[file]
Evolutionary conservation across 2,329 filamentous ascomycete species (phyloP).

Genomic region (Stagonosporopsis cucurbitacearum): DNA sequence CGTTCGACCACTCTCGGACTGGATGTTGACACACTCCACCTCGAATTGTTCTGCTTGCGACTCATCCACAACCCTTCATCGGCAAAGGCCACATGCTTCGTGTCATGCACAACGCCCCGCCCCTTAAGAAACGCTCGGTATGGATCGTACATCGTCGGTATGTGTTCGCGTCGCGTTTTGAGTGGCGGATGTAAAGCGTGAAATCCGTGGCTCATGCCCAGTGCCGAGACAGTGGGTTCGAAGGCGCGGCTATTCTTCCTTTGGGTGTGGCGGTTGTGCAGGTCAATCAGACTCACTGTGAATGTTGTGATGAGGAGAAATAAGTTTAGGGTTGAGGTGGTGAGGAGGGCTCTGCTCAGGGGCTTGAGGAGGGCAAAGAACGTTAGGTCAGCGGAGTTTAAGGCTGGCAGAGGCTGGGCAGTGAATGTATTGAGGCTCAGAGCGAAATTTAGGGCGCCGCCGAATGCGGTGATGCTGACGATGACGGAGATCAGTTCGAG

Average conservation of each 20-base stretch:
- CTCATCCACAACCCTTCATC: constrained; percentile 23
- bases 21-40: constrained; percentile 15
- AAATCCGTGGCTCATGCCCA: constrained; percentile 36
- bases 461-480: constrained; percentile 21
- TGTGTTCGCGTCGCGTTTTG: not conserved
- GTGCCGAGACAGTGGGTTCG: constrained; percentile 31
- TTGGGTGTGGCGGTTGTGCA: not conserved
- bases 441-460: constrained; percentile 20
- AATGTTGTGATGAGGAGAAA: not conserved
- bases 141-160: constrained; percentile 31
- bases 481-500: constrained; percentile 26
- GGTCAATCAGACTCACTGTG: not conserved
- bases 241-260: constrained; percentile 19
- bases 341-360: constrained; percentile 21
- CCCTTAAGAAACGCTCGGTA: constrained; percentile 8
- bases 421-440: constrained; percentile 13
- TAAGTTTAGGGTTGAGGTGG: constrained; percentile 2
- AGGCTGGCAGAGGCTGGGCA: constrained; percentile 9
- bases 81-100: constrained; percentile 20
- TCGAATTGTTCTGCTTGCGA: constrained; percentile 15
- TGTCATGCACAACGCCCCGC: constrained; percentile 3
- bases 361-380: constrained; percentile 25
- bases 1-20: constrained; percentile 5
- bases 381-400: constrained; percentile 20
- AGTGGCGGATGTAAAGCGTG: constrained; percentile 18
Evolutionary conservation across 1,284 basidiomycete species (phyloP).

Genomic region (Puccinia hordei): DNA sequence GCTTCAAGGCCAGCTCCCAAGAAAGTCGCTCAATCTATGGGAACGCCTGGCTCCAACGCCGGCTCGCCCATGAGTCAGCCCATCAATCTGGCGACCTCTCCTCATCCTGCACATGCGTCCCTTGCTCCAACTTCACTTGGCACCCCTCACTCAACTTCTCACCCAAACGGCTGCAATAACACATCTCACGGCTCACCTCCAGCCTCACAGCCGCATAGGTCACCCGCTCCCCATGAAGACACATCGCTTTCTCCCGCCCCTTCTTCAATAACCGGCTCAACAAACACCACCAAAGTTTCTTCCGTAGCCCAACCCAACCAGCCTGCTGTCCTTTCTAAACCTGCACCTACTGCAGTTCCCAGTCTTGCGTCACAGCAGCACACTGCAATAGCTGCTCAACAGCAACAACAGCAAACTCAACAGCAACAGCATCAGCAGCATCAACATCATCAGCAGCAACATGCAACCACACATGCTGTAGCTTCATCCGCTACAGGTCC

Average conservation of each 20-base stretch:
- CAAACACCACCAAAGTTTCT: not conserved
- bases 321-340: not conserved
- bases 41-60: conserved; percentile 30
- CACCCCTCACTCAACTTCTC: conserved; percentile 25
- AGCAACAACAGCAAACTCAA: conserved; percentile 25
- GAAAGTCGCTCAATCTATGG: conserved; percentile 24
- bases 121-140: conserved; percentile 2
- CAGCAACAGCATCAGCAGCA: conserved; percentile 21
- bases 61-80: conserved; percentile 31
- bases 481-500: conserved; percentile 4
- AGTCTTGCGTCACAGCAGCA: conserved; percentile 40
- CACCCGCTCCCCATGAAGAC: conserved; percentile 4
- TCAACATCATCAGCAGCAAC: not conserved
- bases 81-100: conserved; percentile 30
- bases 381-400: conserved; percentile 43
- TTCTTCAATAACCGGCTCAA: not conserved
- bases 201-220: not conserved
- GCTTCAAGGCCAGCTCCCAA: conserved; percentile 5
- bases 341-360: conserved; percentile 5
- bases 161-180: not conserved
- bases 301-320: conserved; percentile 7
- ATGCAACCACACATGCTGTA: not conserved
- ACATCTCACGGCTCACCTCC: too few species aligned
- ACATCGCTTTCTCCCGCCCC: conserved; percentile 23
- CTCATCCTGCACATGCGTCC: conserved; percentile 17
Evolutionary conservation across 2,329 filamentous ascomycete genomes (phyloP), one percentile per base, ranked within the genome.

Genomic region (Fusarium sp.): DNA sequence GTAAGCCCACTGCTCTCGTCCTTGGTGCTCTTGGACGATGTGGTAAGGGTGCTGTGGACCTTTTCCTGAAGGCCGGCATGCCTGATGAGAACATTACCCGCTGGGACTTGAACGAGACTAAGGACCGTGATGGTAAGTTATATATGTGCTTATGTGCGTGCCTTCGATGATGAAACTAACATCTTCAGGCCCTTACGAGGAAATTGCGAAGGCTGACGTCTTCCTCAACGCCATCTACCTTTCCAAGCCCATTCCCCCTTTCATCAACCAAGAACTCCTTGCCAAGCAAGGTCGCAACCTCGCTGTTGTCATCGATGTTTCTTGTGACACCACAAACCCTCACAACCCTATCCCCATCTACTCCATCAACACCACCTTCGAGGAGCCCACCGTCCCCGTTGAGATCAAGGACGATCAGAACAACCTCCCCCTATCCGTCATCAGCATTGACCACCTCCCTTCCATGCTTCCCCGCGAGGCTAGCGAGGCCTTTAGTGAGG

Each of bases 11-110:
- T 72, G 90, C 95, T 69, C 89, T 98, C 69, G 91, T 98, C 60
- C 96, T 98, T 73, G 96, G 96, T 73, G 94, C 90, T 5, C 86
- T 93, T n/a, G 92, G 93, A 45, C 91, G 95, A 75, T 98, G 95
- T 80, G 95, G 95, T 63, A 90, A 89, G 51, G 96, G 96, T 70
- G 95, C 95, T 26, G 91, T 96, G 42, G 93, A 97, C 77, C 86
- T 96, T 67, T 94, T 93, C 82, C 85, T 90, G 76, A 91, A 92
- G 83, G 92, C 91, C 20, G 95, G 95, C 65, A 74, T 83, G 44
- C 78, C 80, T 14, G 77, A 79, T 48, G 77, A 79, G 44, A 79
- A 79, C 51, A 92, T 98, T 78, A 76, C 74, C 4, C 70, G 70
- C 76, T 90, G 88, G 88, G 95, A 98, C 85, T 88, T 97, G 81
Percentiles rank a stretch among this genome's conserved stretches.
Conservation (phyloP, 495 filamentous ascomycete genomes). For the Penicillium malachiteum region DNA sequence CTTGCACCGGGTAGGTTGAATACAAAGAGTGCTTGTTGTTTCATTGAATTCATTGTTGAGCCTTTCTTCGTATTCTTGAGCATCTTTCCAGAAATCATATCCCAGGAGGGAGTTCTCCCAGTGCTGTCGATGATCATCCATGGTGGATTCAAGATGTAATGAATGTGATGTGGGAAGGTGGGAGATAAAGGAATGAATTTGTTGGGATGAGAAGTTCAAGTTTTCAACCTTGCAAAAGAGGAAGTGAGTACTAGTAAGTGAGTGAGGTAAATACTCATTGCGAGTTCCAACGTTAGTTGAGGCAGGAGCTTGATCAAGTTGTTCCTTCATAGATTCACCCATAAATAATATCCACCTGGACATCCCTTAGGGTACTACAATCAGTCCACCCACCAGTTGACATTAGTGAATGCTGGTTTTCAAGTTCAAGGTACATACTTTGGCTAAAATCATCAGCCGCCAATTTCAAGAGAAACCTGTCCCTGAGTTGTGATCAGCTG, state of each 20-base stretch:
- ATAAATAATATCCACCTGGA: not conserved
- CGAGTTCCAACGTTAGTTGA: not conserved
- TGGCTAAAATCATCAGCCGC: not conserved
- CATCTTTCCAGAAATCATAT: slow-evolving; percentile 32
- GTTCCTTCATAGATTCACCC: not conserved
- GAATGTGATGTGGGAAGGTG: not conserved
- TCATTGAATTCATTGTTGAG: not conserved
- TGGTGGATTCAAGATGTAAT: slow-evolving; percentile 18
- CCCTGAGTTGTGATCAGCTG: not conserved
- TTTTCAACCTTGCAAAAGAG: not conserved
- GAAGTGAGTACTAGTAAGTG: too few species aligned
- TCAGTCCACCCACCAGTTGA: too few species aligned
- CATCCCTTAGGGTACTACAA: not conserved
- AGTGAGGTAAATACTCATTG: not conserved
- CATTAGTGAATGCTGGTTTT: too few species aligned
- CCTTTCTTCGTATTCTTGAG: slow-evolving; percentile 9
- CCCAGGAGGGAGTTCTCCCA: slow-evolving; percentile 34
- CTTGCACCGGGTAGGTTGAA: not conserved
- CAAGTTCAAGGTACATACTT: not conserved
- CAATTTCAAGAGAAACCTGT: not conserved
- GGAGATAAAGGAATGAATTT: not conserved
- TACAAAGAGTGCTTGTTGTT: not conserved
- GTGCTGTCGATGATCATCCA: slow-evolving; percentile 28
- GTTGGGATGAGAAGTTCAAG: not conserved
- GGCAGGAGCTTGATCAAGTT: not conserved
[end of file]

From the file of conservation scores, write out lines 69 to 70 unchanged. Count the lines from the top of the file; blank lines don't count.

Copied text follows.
- C 76, T 90, G 88, G 88, G 95, A 98, C 85, T 88, T 97, G 81
Percentiles rank a stretch among this genome's conserved stretches.